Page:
On March 22, responding to a letter from Sen. Bernie Sanders, I-Vt., chairman of the Senate Committee on Veterans’ Affairs, the agency’s undersecretary for benefits, Allison Hickey, said she “would like to see if some internal VA processes can be adjusted” so that some surviving spouses who haven’t remarried could begin receiving a monthly benefits check immediately when they file a claim.
Sanders said he was pleased with Hickey’s response and would “continue to closely monitor how the changes are implemented.”
But other lawmakers are becoming increasingly impatient with the overall problems of VA benefit delays.
In March, Miller, the House Committee on Veterans’ Affairs chairman, called for Hickey’s resignation, saying she wasn’t equipped to handle the agency’s problems. Others, including Time magazine political columnist Joe Klein and Rep. Duncan Hunter, a Republican from California who served in both Iraq and Afghanistan, have said VA Secretary Eric Shinseki should step down.
In an op-ed in The Washington Post co-written with Concerned Veterans for America CEO Pete Hegseth, Hunter cited the VA’s inability to digitize the processing of disability claims as an example of mismanagement. Documents obtained by the Center for Investigative Reporting reveal that after a four-year, $537 billion computerization effort, 97 percent of disability claims remain on paper.
In a statement, the VA said it has no timeline for computerizing claims brought by veterans’ survivors. The system, due for a $155 million infusion in Obama’s 2014 budget, will be able to handle burial benefit claims “eventually,” the agency said.
In the days before Jack Cornelius died, his family was filled with a sense of dread.
Although Jack had never hurt Sheryl, he was so angry and drunk that she began to worry about her physical safety. One night, when her daughter, Sarah Dawn Ray, called, the two women had a premonition that the situation could soon turn violent.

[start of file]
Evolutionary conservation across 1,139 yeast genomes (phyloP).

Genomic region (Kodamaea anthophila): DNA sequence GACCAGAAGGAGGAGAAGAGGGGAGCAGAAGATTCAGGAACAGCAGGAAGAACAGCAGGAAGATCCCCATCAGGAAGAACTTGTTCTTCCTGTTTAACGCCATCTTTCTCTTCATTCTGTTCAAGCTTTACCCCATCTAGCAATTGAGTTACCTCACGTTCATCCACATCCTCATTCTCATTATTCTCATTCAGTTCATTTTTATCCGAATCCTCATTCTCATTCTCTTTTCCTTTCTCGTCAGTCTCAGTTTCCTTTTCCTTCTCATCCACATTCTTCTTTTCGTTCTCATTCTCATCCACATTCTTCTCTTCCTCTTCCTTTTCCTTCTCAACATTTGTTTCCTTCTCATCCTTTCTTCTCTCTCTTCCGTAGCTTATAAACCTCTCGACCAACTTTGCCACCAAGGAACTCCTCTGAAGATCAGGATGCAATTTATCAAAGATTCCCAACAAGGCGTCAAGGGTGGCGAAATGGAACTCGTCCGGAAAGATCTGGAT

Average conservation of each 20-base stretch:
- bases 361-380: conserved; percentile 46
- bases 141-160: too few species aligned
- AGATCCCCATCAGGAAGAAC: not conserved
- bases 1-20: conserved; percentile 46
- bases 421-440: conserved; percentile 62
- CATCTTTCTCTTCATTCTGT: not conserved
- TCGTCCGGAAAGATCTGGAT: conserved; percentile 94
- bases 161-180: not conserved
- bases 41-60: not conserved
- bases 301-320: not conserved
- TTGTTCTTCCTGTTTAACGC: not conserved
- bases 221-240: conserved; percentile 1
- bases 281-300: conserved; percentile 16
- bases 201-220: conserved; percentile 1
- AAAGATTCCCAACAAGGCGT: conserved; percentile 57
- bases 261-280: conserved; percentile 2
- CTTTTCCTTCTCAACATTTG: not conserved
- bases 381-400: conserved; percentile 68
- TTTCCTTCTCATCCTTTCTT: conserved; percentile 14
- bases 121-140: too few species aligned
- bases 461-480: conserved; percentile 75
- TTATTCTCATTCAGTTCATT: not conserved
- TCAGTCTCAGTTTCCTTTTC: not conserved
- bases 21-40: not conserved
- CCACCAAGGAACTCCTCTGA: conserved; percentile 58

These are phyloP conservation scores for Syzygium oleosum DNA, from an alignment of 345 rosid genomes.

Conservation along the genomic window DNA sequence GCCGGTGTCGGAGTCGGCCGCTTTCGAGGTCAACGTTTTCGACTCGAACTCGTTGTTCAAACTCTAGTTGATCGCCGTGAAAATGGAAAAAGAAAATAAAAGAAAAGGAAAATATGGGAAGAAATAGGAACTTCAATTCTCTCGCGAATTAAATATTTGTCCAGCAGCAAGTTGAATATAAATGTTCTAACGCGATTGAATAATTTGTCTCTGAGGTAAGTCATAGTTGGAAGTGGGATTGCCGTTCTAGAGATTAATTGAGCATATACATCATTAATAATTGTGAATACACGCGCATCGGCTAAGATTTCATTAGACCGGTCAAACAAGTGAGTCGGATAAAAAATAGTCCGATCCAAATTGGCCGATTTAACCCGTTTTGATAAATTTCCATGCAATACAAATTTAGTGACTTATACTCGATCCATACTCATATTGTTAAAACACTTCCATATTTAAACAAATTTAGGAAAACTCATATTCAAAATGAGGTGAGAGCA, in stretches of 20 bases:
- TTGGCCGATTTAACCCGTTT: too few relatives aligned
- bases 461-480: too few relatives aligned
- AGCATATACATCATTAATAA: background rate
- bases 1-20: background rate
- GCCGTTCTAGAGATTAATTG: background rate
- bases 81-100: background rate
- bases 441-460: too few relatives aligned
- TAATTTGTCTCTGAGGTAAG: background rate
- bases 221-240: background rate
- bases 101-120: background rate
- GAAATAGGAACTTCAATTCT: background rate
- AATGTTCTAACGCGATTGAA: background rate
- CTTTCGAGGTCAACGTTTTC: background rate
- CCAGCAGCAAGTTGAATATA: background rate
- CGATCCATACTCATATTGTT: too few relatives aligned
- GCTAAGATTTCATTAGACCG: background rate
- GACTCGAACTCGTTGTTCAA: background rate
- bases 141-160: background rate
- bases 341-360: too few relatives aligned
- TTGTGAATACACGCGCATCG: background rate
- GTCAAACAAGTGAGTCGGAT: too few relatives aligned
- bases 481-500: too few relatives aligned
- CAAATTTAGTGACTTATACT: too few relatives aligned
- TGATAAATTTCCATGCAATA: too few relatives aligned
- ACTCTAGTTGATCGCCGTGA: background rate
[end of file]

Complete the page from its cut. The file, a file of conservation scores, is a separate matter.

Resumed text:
“I told her she should come stay with me in Oklahoma City,” Sarah said. Somehow, Sheryl got Jack to drive her to her daughter’s apartment.
Meanwhile, Sheryl’s two sons, Jim and Ian Ray, continued checking in on Jack. They told her Jack seemed vacant, sitting alone in his chair, rarely interacting with anyone, including Ian’s 2-year-old daughter, his favorite grandchild. He stopped going to work.
On July 8, 2009, the family decided that Jack needed to be hospitalized to get intense psychiatric help. That evening, they traveled to Hinton in Ian’s pickup truck. As Ian waited at the car, smoking a cigarette, Sheryl and Jim entered the house.
It was so quiet, they thought Jack had gone out. Then Jim saw Jack sitting in his favorite chair with a rifle in his hand. In a rush, Jim moved the rifle behind another chair so his mother wouldn’t see it and called for his brother to come take her out of the house.
Ian guided Sheryl across the street to the police station. At that moment, she said, she knew Jack was dead.
Nearly four years after Jack’s suicide, his passing still dominates Sheryl’s life. She’s moved in with her son Jim, who works for an oil and gas company. Her small bedroom is filled with items that commemorate Jack’s life and military service.
His burial flag sits folded neatly on the floor next to her bed. A framed copy of the letter Jack wrote describing the horrors of Vietnam is on the wall, alongside a picture of Jack at 18, in uniform, smoking a cigarette, with a helmet that looks too big for his head.